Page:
Annotation:I would rather than Ireland

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I WOULD RATHER THAN IRELAND. AKA - "bhFear liom na Eire." Irish, Air (3/4 time). G Minor (Bunting): E Minor (Howe). Standard tuning (fiddle). AB (most versions): One part (Howe). The melody was also known, in County Galway, as "Old Coulin (The)" or "Galway Coulin The," according to collector George Petrie, who in 1863 wrote uilleann piper and Anglican cleric Thomas Goodman in a letter that appears in William Stokes' The life and labours in art and archaelogy of George Petrie (1868, pp. 350-351).

The tune, of which you have sent me the setting has been known to me for a long period, and I have always considered it as one of the most beautiful of our melodies. It is generally known in the county of Galway and is called 'The Old Coulin', and most certainly it is not a tune of Carolan's but much older. I first set it from the singing of Paddy Conealy, the Galway piper, about five and twenty years ago, and shortly afterwards got a set of it very slightly different from a folio manuscript volume of Irish songs and tunes written by Edward O' Reilly, the Irish lexicographer. The volume passed into the hands of the late James Hardiman, and thence to the library of the Royal Irish Academy, in which it is now preserved. The tune was the favourite Irish one of the late Lord Rossmore, who had a strong love and a fine taste for Irish music. I have heard him descant upon its expression of sentiment, with an admirable appreciation of its beauty, for a quarter of an hour at a time. I should also tell you that the tune has been published by Edward Bunting in his first volume of Irish melodies about the year 1793, with the name of 'bFear Liom n ire' or 'I would rather than Ireland?'. But he has set it in the minor mode, which makes it appear a different tune, and I doubt that was right in doing so. I certainly never heard it so sung...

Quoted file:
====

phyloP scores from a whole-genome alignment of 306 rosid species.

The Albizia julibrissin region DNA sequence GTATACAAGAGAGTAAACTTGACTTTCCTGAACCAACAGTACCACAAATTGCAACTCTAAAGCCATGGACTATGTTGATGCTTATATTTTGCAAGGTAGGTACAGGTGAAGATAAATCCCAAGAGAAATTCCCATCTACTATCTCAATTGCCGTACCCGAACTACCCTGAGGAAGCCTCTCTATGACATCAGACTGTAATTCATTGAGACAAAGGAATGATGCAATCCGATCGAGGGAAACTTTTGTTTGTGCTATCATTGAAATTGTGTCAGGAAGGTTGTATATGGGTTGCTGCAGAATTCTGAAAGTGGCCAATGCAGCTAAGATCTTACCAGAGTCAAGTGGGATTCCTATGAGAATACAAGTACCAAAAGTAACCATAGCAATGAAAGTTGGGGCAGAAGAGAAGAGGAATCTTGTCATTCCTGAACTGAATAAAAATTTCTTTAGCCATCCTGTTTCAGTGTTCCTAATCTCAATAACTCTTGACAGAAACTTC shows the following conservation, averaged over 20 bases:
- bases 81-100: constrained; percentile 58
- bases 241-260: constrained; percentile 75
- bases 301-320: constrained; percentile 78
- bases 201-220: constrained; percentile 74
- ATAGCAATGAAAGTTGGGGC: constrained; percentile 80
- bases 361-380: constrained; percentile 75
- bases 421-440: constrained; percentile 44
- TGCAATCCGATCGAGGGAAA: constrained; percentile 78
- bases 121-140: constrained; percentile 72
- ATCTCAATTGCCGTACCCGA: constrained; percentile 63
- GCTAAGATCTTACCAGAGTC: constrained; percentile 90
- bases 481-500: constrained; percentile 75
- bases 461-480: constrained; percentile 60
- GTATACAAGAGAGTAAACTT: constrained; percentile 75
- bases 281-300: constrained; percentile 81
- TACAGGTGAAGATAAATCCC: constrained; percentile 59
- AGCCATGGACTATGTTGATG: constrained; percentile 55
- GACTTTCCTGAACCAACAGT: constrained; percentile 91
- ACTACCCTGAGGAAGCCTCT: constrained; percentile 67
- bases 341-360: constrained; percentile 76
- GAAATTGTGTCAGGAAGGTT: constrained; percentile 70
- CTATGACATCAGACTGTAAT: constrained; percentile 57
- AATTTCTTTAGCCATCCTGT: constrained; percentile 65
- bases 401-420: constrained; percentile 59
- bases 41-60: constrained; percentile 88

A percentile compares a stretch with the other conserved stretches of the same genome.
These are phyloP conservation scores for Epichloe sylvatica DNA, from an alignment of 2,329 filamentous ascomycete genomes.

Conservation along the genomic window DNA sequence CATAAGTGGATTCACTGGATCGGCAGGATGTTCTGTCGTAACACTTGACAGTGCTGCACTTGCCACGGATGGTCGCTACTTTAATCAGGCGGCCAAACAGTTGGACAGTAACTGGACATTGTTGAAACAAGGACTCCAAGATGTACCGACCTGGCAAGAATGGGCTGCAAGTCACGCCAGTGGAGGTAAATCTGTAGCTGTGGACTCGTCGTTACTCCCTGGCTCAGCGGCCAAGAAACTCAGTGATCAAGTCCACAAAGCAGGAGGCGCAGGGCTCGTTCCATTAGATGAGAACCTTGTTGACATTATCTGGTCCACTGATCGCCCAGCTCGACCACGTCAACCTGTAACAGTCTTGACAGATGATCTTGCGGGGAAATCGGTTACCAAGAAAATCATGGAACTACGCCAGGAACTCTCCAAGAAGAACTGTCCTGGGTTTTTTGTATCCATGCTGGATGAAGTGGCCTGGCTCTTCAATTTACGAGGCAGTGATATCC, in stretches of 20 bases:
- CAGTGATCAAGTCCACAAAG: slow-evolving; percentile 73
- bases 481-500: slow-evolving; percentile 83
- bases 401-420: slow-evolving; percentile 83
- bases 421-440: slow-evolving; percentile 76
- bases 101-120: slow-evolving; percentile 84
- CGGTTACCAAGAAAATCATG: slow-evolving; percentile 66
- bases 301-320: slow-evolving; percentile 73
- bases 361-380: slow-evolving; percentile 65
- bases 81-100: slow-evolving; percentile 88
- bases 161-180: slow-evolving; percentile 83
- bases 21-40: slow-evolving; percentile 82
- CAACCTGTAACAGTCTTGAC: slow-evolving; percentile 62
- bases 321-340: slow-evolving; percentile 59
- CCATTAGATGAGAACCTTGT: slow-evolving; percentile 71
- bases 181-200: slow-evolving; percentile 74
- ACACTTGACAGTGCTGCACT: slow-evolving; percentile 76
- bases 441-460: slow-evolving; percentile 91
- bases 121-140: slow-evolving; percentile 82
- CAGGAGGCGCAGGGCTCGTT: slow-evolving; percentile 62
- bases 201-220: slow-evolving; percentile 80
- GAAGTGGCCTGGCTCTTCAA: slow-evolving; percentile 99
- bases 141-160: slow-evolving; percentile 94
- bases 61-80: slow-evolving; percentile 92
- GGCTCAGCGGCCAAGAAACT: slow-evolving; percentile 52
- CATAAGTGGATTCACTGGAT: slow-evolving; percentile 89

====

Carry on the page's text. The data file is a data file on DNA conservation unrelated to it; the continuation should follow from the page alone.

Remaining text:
The title "I would rather than Ireland" comes from a song to the air called "O Lov'd Maid of Broka!" translated by the Scotsman, Hector MacNeill:

O lov'd maid of Broka, each fair one excelling!
The blush on thy cheek shames the apple's soft bloom,
More sweet that the rose-buds that deck thy lov'd dwelling,
Thy lips shame their beauties, thy breath their perfume.

Come, bird of the evening, sweet thrush, void of sorrow,
Come greet her approach to thy flower-scented thorn,
And teach her fond warbler, thy lov'd notes to borrow,
To banish her coldness and soften her scorn.

O perch'd on thy green bough, each lov'd note delighting,
How blest, happy bird! could I change lots with thee!
But, alas! while fast fetter'd, each prospect is blighting,
I would rather than Ireland again I were free!

But, adieu! though my hopes, by thy coldness and scorning,
Fall faded like blossoms half brown on the tree,
May love bless your eve, though it blighted my morning,
I would rather than Ireland once more I were free!

Thomas Moore employed the melody for his song "Yes, sad one of Sion," published in his Irish Melodies (1808), and Beethoven composed a setting of the air for the song "Thou Emblem of Faith" to a lyric by the literary Irish politician John Philpot Curran [1].

Source for notated version:

Printed sources: Bunting (A General Collection of the Ancient Music of Ireland), 1796; No. 48, p. 27. Clinton (Gems of Ireland: 200 Airs), 1841; No. 146, p. 74. P.M. Haverty (One Hundred Irish Airs vol. 3), 1859; No. 208, p. 100. Howe (Musician's Omnibus, No. 2), c. 1864; p. 101.

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